Each weekly delivery includes four entrees - poultry, fish and vegetarian - per person along with side dishes and pints of soup, salad and dessert. Clients pay for Ceres’ services on a sliding scale based on income, ranging from free (for more than half of clients) to $85 a week.

Ninety-five percent of the ingredients are organic and 70 percent of it is produced locally, Couch said. Ceres, which operates on a $1.9 million annual budget that includes no government funding, spends about $200,000 a year on food and gets about $100,000 in donations from local farms as well as Whole Foods and Oliver’s Markets.

There are 31 paid staffers, augmented by a cadre of more than 1,000 volunteers - 450 teenagers and 580 adults - who tend the 1-acre Ceres Project Garden in Sebastopol, prepare and deliver food and check weekly with clients.

Volunteers are committed to their efforts.

Ina Perlman of Sebastopol, one of about 50 adult “delivery angels,” takes food to four to six clients every Wednesday.

“It’s a privilege and a gift to me to be able to do it,” she said. “I look forward to seeing how they’re doing.”

Perlman said she had planned to volunteer at Ceres as soon as she retired from her career as a special education program administrator. Each food package comes with a bouquet of flowers grown in the Ceres garden and human contact, she said.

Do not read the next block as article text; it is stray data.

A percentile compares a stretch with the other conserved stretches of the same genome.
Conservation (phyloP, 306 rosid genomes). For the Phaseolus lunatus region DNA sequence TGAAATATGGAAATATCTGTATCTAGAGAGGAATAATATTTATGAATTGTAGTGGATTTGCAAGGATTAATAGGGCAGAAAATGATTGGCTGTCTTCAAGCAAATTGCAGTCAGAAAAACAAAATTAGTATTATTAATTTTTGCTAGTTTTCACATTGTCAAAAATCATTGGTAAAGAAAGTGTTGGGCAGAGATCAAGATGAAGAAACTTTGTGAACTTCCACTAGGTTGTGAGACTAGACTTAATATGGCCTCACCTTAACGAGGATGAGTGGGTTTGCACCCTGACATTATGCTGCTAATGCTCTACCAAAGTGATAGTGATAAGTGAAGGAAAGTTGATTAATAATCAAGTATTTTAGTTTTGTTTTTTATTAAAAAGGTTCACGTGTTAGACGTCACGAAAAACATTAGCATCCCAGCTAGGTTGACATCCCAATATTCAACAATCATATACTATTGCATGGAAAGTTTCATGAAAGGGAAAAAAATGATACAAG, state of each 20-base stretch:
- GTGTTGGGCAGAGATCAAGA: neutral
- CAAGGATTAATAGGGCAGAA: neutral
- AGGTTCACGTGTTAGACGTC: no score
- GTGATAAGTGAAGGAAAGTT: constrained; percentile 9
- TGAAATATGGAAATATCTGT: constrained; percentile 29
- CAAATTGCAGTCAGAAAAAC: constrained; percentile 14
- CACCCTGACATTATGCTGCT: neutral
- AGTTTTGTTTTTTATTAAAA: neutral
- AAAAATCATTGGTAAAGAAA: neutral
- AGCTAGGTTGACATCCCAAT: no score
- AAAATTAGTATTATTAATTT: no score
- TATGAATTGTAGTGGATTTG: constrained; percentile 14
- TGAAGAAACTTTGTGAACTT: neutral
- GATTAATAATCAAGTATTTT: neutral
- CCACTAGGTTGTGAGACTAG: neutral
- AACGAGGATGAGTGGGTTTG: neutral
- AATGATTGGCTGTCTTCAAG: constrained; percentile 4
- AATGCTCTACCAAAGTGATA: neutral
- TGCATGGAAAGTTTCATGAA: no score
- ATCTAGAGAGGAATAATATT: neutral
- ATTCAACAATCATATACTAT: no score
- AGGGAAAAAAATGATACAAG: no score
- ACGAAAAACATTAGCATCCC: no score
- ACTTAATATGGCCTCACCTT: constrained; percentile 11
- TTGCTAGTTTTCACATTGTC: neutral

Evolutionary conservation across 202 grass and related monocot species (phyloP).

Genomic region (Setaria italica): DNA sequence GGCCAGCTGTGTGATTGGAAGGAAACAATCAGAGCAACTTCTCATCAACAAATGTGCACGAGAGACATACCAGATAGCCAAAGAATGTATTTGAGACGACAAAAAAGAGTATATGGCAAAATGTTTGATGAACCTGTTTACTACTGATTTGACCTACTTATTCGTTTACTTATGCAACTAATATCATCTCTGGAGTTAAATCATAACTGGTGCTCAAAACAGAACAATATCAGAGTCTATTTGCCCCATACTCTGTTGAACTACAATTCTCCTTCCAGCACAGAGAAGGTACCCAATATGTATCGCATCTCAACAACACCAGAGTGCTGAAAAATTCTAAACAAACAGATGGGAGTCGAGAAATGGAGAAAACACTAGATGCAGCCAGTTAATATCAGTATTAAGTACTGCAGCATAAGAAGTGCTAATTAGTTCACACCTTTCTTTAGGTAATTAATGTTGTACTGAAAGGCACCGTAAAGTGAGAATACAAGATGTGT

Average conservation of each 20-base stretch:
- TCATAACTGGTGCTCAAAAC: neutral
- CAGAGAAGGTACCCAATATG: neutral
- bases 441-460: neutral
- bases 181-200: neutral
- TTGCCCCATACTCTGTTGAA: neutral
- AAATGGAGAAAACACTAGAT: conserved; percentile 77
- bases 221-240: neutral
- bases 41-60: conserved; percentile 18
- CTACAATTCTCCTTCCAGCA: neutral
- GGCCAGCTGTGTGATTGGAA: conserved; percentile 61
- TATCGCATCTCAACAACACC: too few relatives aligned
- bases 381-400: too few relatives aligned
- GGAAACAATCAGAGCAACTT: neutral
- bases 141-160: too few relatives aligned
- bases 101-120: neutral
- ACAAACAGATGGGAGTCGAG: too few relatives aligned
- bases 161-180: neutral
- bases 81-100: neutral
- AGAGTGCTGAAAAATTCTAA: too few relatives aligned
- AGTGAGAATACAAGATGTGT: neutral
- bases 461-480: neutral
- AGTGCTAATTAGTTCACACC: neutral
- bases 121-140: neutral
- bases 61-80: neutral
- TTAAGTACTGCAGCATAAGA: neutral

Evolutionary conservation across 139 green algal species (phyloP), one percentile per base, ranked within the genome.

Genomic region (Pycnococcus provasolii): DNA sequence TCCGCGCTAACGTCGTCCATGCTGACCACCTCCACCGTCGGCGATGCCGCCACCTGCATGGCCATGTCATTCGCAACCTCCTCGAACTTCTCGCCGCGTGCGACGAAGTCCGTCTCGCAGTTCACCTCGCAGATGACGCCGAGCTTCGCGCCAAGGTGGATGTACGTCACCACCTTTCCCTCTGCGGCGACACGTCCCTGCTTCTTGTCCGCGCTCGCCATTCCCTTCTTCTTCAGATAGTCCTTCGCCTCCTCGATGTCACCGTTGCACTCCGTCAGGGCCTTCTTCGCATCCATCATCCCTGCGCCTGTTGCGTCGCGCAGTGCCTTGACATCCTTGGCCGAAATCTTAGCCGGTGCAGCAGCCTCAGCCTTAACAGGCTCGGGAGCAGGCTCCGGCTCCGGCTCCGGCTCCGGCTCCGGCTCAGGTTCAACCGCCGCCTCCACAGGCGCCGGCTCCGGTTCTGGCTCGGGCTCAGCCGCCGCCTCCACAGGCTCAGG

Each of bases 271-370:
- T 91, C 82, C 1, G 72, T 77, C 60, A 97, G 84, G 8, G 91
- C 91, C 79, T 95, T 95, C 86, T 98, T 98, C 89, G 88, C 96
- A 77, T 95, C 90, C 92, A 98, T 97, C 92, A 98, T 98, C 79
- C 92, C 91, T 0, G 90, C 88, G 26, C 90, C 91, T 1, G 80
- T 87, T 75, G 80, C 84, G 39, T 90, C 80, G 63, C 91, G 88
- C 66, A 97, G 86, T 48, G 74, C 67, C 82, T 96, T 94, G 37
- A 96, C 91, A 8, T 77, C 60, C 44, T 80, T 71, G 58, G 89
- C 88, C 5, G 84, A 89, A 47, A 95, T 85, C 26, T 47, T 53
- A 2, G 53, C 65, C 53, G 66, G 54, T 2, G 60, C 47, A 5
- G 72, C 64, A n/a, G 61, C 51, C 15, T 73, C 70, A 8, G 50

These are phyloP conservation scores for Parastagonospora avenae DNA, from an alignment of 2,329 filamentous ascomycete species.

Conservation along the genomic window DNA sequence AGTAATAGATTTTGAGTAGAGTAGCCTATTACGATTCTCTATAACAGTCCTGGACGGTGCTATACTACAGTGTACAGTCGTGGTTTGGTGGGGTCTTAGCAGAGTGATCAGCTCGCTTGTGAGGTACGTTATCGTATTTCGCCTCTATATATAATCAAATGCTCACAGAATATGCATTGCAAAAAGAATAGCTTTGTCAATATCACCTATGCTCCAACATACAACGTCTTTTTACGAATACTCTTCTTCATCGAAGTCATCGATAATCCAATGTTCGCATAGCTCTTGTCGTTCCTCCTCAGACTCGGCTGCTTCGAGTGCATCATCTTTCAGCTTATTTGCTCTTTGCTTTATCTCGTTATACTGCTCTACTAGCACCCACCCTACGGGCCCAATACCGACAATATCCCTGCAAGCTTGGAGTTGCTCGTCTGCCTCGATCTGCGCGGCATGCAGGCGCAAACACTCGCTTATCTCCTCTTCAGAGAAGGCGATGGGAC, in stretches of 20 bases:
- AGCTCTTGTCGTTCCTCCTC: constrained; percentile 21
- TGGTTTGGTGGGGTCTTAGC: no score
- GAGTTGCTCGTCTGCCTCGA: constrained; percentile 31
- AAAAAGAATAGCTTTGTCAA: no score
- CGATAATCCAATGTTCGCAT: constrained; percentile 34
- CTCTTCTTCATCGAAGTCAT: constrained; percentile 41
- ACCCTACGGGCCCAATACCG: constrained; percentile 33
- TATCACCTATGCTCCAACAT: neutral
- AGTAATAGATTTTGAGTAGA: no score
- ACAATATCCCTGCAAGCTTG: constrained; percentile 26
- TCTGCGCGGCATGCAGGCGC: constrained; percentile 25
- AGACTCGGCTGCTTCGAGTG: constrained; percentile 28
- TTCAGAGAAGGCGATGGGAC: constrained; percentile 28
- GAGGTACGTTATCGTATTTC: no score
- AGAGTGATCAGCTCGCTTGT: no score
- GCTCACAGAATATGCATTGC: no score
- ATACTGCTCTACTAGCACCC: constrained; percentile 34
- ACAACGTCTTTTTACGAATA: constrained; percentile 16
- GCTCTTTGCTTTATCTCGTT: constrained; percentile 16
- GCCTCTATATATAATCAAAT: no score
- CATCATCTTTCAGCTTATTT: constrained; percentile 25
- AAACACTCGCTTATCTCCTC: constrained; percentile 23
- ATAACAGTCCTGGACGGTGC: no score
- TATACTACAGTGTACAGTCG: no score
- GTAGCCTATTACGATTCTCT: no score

“It’s more than nutrition. It’s a bridge, a support for their battles (with disease),” Perlman said at the Ceres office and kitchen next to the Sebastopol Fire Department.

Clients are typically served for about 14 weeks, and 80 percent have cancer and need a nutritional boost to stave off the impact of chemotherapy, Couch said.

They often send Ceres notes of appreciation: “I can feel the love in my food,” she said.

Jenna Brickman, 19, is a team leader in the Sebastopol kitchen, a 1,000-square-foot work space with spotless reddish tile and gleaming stainless steel fixtures.

An art student at Santa Rosa Junior College, she’s been volunteering one day a week in the kitchen for nearly five years and is considering a career as a chef or baker.

“I really enjoy helping the community,” Brickman said. Friends she’s made with other teen volunteers are “some of the best friends I’ve had in my life.”

Also on a personal note, Brickman said she altered her diet since volunteering at Ceres, eating more fruit and vegetables.

A short distance from the kitchen, teens tend the garden on a sunny patch of ground behind O’Reilly Media on Gravenstein Highway.

The garden, highlighted by bright flowers, produces about 5 tons of vegetables worth about $12,000 a year, according to Sara McCamant, the garden and youth program manager.

Team leader Steven Garcia, 16, has been working there for almost three years and also volunteers at the kitchen. “I like the people here, the environment we’ve built here,” he said.

Cards, gifts and flowers go to clients along with the nutritious fare.

“It’s not just about bringing good food to these people,” Garcia said. “It’s about bringing love. They need the support we give them.”

You can reach Staff Writer Guy Kovner at 707-521-5457 or On Twitter @guykovner.

EDITOR’S NOTE: This story has been updated to correct the dollar amount Ceres Community Project could receive for the three-year low-income nutrition pilot funded by the state. It is a portion of the $6 million grant.